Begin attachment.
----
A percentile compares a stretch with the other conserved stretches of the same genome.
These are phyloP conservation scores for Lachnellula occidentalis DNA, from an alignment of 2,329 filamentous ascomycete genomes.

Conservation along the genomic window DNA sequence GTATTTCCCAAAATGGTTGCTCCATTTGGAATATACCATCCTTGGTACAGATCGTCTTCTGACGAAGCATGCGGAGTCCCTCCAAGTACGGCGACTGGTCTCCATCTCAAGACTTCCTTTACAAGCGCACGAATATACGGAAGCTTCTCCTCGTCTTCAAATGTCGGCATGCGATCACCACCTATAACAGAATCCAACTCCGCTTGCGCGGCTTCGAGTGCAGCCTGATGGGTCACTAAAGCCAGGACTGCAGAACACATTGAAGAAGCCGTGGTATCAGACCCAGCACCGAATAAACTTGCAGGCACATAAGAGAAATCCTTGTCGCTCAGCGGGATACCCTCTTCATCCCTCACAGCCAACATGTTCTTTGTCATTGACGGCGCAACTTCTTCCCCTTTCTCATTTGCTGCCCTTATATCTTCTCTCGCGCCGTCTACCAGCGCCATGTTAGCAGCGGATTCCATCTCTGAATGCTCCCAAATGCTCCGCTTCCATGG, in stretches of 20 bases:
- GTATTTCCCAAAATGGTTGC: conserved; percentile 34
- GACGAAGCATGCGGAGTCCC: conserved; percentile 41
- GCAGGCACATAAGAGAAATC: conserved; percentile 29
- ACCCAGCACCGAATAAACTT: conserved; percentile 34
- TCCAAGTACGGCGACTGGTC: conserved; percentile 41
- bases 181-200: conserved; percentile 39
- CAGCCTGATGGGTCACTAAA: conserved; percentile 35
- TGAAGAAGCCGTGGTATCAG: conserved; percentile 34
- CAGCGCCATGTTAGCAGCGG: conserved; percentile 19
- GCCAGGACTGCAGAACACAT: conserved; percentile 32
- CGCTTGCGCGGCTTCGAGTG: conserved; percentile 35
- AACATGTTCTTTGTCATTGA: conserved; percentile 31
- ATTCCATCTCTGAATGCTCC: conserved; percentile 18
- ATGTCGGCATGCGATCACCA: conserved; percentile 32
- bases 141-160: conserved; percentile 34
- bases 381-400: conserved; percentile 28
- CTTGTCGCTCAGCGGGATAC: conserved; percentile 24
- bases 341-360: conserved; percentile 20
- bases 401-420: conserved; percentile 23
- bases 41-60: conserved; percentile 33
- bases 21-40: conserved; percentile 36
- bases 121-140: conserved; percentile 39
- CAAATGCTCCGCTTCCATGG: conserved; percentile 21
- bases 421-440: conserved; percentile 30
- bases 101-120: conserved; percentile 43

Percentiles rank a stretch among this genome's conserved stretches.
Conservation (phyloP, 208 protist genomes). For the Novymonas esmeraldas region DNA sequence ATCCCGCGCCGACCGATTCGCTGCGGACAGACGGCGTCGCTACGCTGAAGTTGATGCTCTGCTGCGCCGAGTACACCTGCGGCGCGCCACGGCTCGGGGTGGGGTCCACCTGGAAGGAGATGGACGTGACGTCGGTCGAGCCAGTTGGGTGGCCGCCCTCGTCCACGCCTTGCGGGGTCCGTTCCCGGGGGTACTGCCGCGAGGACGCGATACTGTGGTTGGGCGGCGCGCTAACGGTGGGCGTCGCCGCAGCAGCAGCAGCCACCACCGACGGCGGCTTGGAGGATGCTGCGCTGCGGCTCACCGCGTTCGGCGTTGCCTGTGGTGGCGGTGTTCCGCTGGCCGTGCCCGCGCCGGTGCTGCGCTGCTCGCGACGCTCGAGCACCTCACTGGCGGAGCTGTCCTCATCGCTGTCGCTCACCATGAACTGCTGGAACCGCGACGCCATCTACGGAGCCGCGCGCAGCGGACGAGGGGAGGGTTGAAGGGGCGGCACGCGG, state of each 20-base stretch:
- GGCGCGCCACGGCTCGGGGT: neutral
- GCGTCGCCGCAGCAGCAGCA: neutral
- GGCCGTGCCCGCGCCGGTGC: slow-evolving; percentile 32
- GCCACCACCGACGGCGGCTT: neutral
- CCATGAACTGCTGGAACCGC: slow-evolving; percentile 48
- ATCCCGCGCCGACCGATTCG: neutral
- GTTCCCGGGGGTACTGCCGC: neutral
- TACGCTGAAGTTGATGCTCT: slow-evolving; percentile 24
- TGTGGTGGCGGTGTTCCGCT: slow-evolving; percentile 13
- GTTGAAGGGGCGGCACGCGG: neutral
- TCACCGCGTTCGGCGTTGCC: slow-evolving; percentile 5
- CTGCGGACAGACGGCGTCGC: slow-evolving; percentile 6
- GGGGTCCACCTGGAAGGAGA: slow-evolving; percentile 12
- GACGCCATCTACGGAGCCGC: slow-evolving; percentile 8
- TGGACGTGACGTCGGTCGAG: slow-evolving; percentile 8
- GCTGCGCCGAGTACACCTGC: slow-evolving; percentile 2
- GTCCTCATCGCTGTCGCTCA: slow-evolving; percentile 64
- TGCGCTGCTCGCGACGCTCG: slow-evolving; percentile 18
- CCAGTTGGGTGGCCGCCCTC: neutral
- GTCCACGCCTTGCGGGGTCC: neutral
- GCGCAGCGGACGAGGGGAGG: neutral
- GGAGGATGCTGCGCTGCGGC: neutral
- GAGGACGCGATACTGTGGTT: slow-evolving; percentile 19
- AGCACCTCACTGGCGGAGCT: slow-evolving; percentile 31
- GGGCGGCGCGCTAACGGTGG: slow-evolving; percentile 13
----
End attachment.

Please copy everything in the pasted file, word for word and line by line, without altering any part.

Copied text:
A percentile compares a stretch with the other conserved stretches of the same genome.
These are phyloP conservation scores for Lachnellula occidentalis DNA, from an alignment of 2,329 filamentous ascomycete genomes.

Conservation along the genomic window DNA sequence GTATTTCCCAAAATGGTTGCTCCATTTGGAATATACCATCCTTGGTACAGATCGTCTTCTGACGAAGCATGCGGAGTCCCTCCAAGTACGGCGACTGGTCTCCATCTCAAGACTTCCTTTACAAGCGCACGAATATACGGAAGCTTCTCCTCGTCTTCAAATGTCGGCATGCGATCACCACCTATAACAGAATCCAACTCCGCTTGCGCGGCTTCGAGTGCAGCCTGATGGGTCACTAAAGCCAGGACTGCAGAACACATTGAAGAAGCCGTGGTATCAGACCCAGCACCGAATAAACTTGCAGGCACATAAGAGAAATCCTTGTCGCTCAGCGGGATACCCTCTTCATCCCTCACAGCCAACATGTTCTTTGTCATTGACGGCGCAACTTCTTCCCCTTTCTCATTTGCTGCCCTTATATCTTCTCTCGCGCCGTCTACCAGCGCCATGTTAGCAGCGGATTCCATCTCTGAATGCTCCCAAATGCTCCGCTTCCATGG, in stretches of 20 bases:
- GTATTTCCCAAAATGGTTGC: conserved; percentile 34
- GACGAAGCATGCGGAGTCCC: conserved; percentile 41
- GCAGGCACATAAGAGAAATC: conserved; percentile 29
- ACCCAGCACCGAATAAACTT: conserved; percentile 34
- TCCAAGTACGGCGACTGGTC: conserved; percentile 41
- bases 181-200: conserved; percentile 39
- CAGCCTGATGGGTCACTAAA: conserved; percentile 35
- TGAAGAAGCCGTGGTATCAG: conserved; percentile 34
- CAGCGCCATGTTAGCAGCGG: conserved; percentile 19
- GCCAGGACTGCAGAACACAT: conserved; percentile 32
- CGCTTGCGCGGCTTCGAGTG: conserved; percentile 35
- AACATGTTCTTTGTCATTGA: conserved; percentile 31
- ATTCCATCTCTGAATGCTCC: conserved; percentile 18
- ATGTCGGCATGCGATCACCA: conserved; percentile 32
- bases 141-160: conserved; percentile 34
- bases 381-400: conserved; percentile 28
- CTTGTCGCTCAGCGGGATAC: conserved; percentile 24
- bases 341-360: conserved; percentile 20
- bases 401-420: conserved; percentile 23
- bases 41-60: conserved; percentile 33
- bases 21-40: conserved; percentile 36
- bases 121-140: conserved; percentile 39
- CAAATGCTCCGCTTCCATGG: conserved; percentile 21
- bases 421-440: conserved; percentile 30
- bases 101-120: conserved; percentile 43

Percentiles rank a stretch among this genome's conserved stretches.
Conservation (phyloP, 208 protist genomes). For the Novymonas esmeraldas region DNA sequence ATCCCGCGCCGACCGATTCGCTGCGGACAGACGGCGTCGCTACGCTGAAGTTGATGCTCTGCTGCGCCGAGTACACCTGCGGCGCGCCACGGCTCGGGGTGGGGTCCACCTGGAAGGAGATGGACGTGACGTCGGTCGAGCCAGTTGGGTGGCCGCCCTCGTCCACGCCTTGCGGGGTCCGTTCCCGGGGGTACTGCCGCGAGGACGCGATACTGTGGTTGGGCGGCGCGCTAACGGTGGGCGTCGCCGCAGCAGCAGCAGCCACCACCGACGGCGGCTTGGAGGATGCTGCGCTGCGGCTCACCGCGTTCGGCGTTGCCTGTGGTGGCGGTGTTCCGCTGGCCGTGCCCGCGCCGGTGCTGCGCTGCTCGCGACGCTCGAGCACCTCACTGGCGGAGCTGTCCTCATCGCTGTCGCTCACCATGAACTGCTGGAACCGCGACGCCATCTACGGAGCCGCGCGCAGCGGACGAGGGGAGGGTTGAAGGGGCGGCACGCGG, state of each 20-base stretch:
- GGCGCGCCACGGCTCGGGGT: neutral
- GCGTCGCCGCAGCAGCAGCA: neutral
- GGCCGTGCCCGCGCCGGTGC: slow-evolving; percentile 32
- GCCACCACCGACGGCGGCTT: neutral
- CCATGAACTGCTGGAACCGC: slow-evolving; percentile 48
- ATCCCGCGCCGACCGATTCG: neutral
- GTTCCCGGGGGTACTGCCGC: neutral
- TACGCTGAAGTTGATGCTCT: slow-evolving; percentile 24
- TGTGGTGGCGGTGTTCCGCT: slow-evolving; percentile 13
- GTTGAAGGGGCGGCACGCGG: neutral
- TCACCGCGTTCGGCGTTGCC: slow-evolving; percentile 5
- CTGCGGACAGACGGCGTCGC: slow-evolving; percentile 6
- GGGGTCCACCTGGAAGGAGA: slow-evolving; percentile 12
- GACGCCATCTACGGAGCCGC: slow-evolving; percentile 8
- TGGACGTGACGTCGGTCGAG: slow-evolving; percentile 8
- GCTGCGCCGAGTACACCTGC: slow-evolving; percentile 2
- GTCCTCATCGCTGTCGCTCA: slow-evolving; percentile 64
- TGCGCTGCTCGCGACGCTCG: slow-evolving; percentile 18
- CCAGTTGGGTGGCCGCCCTC: neutral
- GTCCACGCCTTGCGGGGTCC: neutral
- GCGCAGCGGACGAGGGGAGG: neutral
- GGAGGATGCTGCGCTGCGGC: neutral
- GAGGACGCGATACTGTGGTT: slow-evolving; percentile 19
- AGCACCTCACTGGCGGAGCT: slow-evolving; percentile 31
- GGGCGGCGCGCTAACGGTGG: slow-evolving; percentile 13